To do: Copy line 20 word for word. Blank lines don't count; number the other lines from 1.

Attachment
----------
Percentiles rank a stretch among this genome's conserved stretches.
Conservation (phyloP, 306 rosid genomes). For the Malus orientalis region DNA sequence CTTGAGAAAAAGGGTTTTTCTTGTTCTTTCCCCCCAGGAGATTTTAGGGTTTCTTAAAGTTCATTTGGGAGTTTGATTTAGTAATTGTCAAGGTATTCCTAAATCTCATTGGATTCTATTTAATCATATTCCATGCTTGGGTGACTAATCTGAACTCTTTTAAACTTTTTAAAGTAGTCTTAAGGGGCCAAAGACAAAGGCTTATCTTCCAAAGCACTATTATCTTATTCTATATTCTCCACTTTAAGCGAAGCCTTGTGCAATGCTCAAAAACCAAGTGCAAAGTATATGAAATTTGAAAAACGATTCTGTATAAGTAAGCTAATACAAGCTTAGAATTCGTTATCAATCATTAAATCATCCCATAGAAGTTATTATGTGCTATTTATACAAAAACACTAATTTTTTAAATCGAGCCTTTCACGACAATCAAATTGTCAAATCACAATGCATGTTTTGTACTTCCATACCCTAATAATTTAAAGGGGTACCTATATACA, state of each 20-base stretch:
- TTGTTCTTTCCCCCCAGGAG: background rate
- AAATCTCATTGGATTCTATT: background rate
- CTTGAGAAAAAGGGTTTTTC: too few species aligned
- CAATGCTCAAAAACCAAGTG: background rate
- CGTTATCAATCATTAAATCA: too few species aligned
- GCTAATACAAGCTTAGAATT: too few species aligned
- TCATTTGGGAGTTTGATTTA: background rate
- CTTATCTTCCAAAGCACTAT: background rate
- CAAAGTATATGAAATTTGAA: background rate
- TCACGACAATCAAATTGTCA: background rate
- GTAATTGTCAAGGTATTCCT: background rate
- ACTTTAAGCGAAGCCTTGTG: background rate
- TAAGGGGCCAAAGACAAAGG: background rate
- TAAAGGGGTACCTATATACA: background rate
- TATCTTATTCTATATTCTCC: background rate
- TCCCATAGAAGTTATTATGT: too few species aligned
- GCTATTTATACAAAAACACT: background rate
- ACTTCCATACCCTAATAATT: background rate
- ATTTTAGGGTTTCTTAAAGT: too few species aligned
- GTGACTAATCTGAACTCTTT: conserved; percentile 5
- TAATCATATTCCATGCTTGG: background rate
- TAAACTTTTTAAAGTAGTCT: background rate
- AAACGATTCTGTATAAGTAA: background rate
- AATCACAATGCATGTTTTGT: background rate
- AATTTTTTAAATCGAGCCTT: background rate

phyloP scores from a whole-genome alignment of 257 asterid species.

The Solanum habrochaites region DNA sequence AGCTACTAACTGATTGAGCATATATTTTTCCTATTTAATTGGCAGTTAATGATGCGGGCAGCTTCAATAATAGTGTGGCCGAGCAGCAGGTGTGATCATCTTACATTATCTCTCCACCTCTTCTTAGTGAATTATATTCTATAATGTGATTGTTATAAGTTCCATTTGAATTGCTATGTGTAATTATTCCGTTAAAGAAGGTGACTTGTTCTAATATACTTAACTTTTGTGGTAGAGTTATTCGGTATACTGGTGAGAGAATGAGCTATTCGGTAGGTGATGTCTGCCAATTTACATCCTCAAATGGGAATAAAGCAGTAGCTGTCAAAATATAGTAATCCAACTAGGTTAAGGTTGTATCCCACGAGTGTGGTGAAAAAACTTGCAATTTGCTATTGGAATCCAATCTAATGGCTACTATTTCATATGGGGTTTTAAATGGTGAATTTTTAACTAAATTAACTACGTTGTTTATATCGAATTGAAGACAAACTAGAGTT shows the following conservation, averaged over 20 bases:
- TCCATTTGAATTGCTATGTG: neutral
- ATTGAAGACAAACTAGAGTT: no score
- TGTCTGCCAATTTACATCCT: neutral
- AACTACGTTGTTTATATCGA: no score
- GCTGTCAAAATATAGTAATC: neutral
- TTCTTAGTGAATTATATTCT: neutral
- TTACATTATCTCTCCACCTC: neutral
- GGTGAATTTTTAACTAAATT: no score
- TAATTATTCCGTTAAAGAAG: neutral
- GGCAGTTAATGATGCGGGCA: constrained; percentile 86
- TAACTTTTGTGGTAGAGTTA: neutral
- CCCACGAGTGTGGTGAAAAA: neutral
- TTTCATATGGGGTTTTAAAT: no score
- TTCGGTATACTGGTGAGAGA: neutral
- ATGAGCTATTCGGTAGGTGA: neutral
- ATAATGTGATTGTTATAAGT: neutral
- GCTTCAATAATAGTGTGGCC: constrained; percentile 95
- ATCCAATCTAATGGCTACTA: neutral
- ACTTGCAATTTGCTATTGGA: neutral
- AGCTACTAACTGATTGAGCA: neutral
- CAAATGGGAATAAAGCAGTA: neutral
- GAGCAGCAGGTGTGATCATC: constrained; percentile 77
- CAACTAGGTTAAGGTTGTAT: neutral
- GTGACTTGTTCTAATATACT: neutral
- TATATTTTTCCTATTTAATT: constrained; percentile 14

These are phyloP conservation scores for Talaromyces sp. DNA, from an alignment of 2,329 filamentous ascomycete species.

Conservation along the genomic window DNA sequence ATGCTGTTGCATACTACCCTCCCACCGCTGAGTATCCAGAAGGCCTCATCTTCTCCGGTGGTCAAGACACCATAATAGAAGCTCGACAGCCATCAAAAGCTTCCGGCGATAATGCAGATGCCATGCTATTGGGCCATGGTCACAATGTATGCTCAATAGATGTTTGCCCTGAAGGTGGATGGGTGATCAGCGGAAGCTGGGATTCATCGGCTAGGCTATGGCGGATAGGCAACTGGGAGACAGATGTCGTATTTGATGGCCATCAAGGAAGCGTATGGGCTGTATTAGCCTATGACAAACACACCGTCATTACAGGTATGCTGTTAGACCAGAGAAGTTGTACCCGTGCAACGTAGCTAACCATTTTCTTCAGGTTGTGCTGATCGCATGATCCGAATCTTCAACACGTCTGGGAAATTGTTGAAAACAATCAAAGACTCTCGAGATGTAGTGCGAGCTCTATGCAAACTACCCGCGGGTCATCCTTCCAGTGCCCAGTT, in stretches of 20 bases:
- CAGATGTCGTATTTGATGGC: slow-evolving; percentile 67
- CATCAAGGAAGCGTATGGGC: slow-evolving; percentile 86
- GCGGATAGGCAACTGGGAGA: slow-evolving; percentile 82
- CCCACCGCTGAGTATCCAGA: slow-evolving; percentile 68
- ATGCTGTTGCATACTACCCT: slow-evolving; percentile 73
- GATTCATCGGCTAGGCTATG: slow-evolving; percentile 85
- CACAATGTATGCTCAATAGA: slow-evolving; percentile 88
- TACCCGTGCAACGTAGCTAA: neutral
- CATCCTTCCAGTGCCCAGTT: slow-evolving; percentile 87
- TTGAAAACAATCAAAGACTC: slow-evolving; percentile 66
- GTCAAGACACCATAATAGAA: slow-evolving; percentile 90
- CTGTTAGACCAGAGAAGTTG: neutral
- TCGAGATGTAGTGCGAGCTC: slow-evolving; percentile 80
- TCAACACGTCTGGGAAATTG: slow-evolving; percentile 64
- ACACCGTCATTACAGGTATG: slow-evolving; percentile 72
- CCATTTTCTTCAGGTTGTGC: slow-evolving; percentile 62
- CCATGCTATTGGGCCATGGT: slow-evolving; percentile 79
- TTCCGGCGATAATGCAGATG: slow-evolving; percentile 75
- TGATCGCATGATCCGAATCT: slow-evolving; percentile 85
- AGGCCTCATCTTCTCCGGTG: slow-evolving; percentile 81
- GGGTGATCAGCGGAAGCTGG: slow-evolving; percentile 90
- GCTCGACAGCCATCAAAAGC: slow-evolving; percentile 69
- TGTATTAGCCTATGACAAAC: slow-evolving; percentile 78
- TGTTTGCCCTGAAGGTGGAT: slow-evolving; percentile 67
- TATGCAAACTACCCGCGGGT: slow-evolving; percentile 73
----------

- ACTTCCATACCCTAATAATT: background rate